Queue the Jaws music. Opened up the yellow pages and picked a plumber randomly. Called him up. Scheduled for Friday. He arrived. He assessed the situation. He said he needed to get some supplies. He left. He never came back. What?

Hours passed. I wondered what he was doing at Home Depot. Stocking up on rat poison or something? I called their office. No one answered. I left a message. No call. No "we're sorry." No, "he was in an accident." I was left high and dry.

So I decided to call a handy man we used to use. It had been a few years. Almost as long for him to return the call.

Called another handy man we had a card from. He no longer did that work, but gave us a reference for another guy who did. Called him, left a message. Nada. By now I'm beginning to wonder if I am cursed.

After a day of waiting for return calls and getting nothing, I decide it was time to try another plumber. I hoped to get this done before the weekend. I called. They scheduled me. I waited, and fifteen minutes past the time they were scheduled to be there, I called. "Where are you?" "I'm sorry, but you are not on the schedule." "But I gave him all my info. What happened?"

Now, I not only think this faucet is cursed, it is deemed evil in the sight of the Lord, and will not be installed.

But in between calling the last plumber and waiting fruitlessly for them to arrive, the first handyman called me back saying he could do it either Wednesday or Saturday. Explained to him a plumber was on the way, which turned out to be a lie, so in desperation I called him back to see if he could come Saturday. We scheduled. Saturday arrived. He called. He's sick as a dog and can't come. Rescheduled for Monday.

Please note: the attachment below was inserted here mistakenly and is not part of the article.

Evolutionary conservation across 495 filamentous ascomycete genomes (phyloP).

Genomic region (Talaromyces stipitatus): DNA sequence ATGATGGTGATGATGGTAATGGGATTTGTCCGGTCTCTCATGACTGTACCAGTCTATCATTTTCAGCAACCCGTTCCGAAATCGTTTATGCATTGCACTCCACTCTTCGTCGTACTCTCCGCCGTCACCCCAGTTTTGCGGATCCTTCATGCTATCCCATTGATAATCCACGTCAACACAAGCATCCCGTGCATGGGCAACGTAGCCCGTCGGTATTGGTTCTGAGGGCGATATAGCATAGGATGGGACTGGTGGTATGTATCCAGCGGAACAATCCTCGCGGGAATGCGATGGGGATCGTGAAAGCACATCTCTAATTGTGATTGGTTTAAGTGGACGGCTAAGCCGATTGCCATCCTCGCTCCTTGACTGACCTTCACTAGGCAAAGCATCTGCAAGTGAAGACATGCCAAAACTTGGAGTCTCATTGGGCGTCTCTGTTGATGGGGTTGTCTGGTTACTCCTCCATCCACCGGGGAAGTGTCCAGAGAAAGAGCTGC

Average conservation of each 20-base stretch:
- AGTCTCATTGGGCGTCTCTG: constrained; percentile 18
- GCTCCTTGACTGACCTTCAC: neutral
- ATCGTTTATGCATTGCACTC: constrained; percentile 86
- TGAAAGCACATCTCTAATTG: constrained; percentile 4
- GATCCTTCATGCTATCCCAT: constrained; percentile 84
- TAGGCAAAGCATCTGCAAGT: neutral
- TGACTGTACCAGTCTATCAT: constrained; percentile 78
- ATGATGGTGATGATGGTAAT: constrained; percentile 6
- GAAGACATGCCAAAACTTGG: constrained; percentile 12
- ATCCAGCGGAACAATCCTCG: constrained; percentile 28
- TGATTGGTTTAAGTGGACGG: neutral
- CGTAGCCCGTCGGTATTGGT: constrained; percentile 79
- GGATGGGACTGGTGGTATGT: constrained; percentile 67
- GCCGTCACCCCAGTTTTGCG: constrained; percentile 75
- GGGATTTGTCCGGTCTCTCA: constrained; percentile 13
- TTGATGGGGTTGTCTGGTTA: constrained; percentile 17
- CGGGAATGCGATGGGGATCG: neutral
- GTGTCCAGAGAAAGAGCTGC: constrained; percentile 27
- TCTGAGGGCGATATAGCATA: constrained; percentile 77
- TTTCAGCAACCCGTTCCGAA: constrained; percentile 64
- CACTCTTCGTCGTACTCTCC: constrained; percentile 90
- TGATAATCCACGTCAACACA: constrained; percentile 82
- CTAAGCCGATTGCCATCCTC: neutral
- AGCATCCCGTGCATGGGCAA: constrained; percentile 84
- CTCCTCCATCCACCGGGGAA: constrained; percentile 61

All righty. Now I'm thinking I should throw this faucet into the depths of Mt. Doom. This facet of power wills to return to its master. And apparently, I'm not he.

Monday arrives, and no show for the handy man. I call. I leave a message. He misunderstood the time we agreed upon. At least that's the story. He comes. He assesses the situation. This is going to require some minor surgery. He uninstalls the current facet. He says he's going to get supplies.

At this point, I'm gun shy. After tearing apart our kitchen faucet, he'd better come back. Thankfully, he does. He drills holes. He grinds the main hole bigger because it won't fit. Sparks fly. He rewires underneath. I pray earnestly for mercy.

We turn on the water. It spews forth from the nozzle. Hot and cold erupt from the fountain as if Moses himself stood, rod in hand, and smote it. I ran the dishwasher, it having waited patiently for days to spray its water throughout the whole of its domain.

Days of partying ensued. We had faced the enemy, and it was silver. We endured, we suffered, but in the end, we redeemed that evil faucet and subdued it to our will. Glory be to God on high, and in house, peace and good will among family.

I'm sure once I'm in Heaven, this story of victory will be shared into eternity.

Monday, January 14, 2013

The Blame Game

The scream. The searing scream of your child in pain. You jump from your soap opera and rush into the kid's room to find four-year-old Sally bawling her eyes out and covering her nose. Jimmy, your eight-year-old, stares at you with pleading eyes. "Mommy, Sally wouldn't give my toy back." In other words, it's her fault that her nose is bleeding.

The screams. Children running in terror as a mad man shoots up their classmates. Children die senselessly. Political figures come running and we hear, "Get rid of guns to fix this." In other words, it is the guns' fault those children are dead.